Then comes this juicy little ditty, listed below. Whenever I attend IT conferences, the panelists always seem to include an array of Federal IT "geniuses," strolling onto the stage with supreme self-assurance, and I am reminded of the line from Bowie's classic line from China Girl, "I stumble into town, like some sacred cow." Building a cult of personality and protecting turf are far more important, apparently, than protecting the public and the public interest. The Feds are always quick to administer advice, but are the last to take it.
PS, the only guy running for president who even addresses these issues is Fred Thompson.
Lawmakers assail DHS cybersecurity06/21/07 -- 03:36 PM
By Jason Miller, Government Computer News
At a hearing yesterday, House Homeland Security Subcommittee on Emerging Threats, Cybersecurity and Science and Technology members grilled DHS chief information officer Scott Charbo about the state of the agency’s cybersecurity, including the U.S. Visitor and Immigrant Status Indicator Technology (US-Visit) program.
“[I]nformation provided by DHS suggests that the CIO is failing to engage in defensive best practices that would limit penetrations into DHS networks,” said Rep. Jim Langevin (D-R.I.), subcommittee chairman. “The department’s failure to implement the Einstein program, contracts with Sprint and MCI where the carrier has misconfigured the firewall, and other problems are quite disturbing.”
Charbo said the agency’s cybersecurity posture is getting better, but could not answer a lot of questions around the problematic configurations of DHS’ systems.
When Langevin questioned whether Sprint, MCI or even DHS’ National Cyber Security Division has audited the ISP providers, Charbo said while he is ultimately responsible for the security, the issue of auditing contractors is not a decision any CIO could make. Charbo said it needs to be addressed from a higher authority.
Charbo also couldn’t answer how long the vulnerabilities in the ISP have been open and when the last audit of the data network occurred.
Langevin once again called Charbo’s lack of response disturbing.
“It was a shock and a disappointment to learn that the Department of Homeland Security … has suffered so many significant security incidents on its networks,” the congressman said. “DHS reported to the committee that it experienced 844 cybersecurity incidents in fiscal 2005 and 2006.”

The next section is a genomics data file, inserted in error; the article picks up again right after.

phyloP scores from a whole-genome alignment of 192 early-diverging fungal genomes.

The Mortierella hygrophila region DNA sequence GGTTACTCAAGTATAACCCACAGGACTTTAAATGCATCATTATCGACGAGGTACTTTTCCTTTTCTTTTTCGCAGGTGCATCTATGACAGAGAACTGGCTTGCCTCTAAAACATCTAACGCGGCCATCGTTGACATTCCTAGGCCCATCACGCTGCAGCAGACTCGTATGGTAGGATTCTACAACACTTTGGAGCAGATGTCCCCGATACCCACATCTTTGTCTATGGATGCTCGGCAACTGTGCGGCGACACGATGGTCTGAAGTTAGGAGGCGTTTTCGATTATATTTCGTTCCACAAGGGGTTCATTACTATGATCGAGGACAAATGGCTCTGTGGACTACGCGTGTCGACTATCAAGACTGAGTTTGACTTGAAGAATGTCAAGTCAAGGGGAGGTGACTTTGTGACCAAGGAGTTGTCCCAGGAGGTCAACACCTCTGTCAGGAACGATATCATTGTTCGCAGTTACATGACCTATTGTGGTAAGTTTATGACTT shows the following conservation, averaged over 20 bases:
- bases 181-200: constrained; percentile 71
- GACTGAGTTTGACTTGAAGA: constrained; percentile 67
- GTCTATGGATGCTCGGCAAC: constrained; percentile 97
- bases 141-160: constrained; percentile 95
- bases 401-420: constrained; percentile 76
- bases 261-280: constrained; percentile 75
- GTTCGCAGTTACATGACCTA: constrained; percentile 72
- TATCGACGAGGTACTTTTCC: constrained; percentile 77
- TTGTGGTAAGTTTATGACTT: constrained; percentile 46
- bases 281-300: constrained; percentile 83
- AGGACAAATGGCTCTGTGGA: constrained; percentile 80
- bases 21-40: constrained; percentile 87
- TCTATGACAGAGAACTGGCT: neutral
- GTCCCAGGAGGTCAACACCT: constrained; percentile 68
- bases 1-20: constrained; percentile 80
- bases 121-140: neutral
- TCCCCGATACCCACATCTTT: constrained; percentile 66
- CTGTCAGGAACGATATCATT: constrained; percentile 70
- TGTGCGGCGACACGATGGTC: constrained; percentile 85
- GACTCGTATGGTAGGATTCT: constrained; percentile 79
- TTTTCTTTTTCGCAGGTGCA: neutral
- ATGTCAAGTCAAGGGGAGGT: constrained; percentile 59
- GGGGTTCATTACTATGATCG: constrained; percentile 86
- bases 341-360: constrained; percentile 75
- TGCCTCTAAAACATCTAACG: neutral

Langevin pointed out these included workstations infected with Trojans and viruses, a workstation infected with a Trojan scanning for port 137, which demonstrates that “individuals attempting to scan DHS systems through the Internet,” and PCs containing suspicious beaconing activity and a botnet that lets a hacker control the compromised computer.
GAO’s chief technologist Keith Rhodes said Charbo’s claim about auditing the ISP is incorrect.
“The Centers for Medicare and Medicaid audited their telecommunications contractor,” he told lawmakers. “We have reviewed the [ISP] at CMS, identified vulnerabilities and made recommendations.”
Charbo countered by saying just because there was an incident doesn’t mean there is success in breaking into DHS systems.
“We monitor routers on the edge,” he said. “If we find suspicious activities, we track it on our network and take care of it immediately. We do forensic analysis if we identify malware too.”
Rhodes said a lot of these problems could be fixed by improving DHS network configuration of specific hardware devices or software.
“There are zero cost fixes,” he said. “DHS has made some fixes, but there are others they could do.”
Rep. Bennie Thompson (D-Miss.), chairman of the full committee, asked Charbo whether the lack of cybersecurity for U.S. Visit made it vulnerable to hacking. Charbo said there was no evidence of any breaches.
But Rhodes said DHS does not have the controls in place to protect the system had there been an intrusion.
“If someone was smart enough to get in, they could get out and no one would know about it?” asked Rep. Bob Ethridge (D-N.C.)
Charbo said DHS has made some fixes to immediate problems, but they still are working with GAO. He said one example GAO recommended would be to encrypt their LAN, but he believes that wouldn’t be necessary.
“We encrypt the data going out of the network, but not while it is in the network,” Charbo said. “We will mitigate the risks and if there are easy controls we will sit down with GAO and discuss them.”
But Alan Paller, director of research for the Sans Institute, said Charbo’s rationale for not encrypting data on the LAN is faulty.
Paller, who attended the hearing, said one successful spear phishing attack would wreak havoc on the LAN.
“Spear phishing eliminates the perimeter defenses,” he said. “It could create a rogue tunnel out of the system through Port 80.”
GAO will issue a report on DHS cybersecurity problems in July, said Greg Wilshusen, the watchdog agency’s director of information security issues.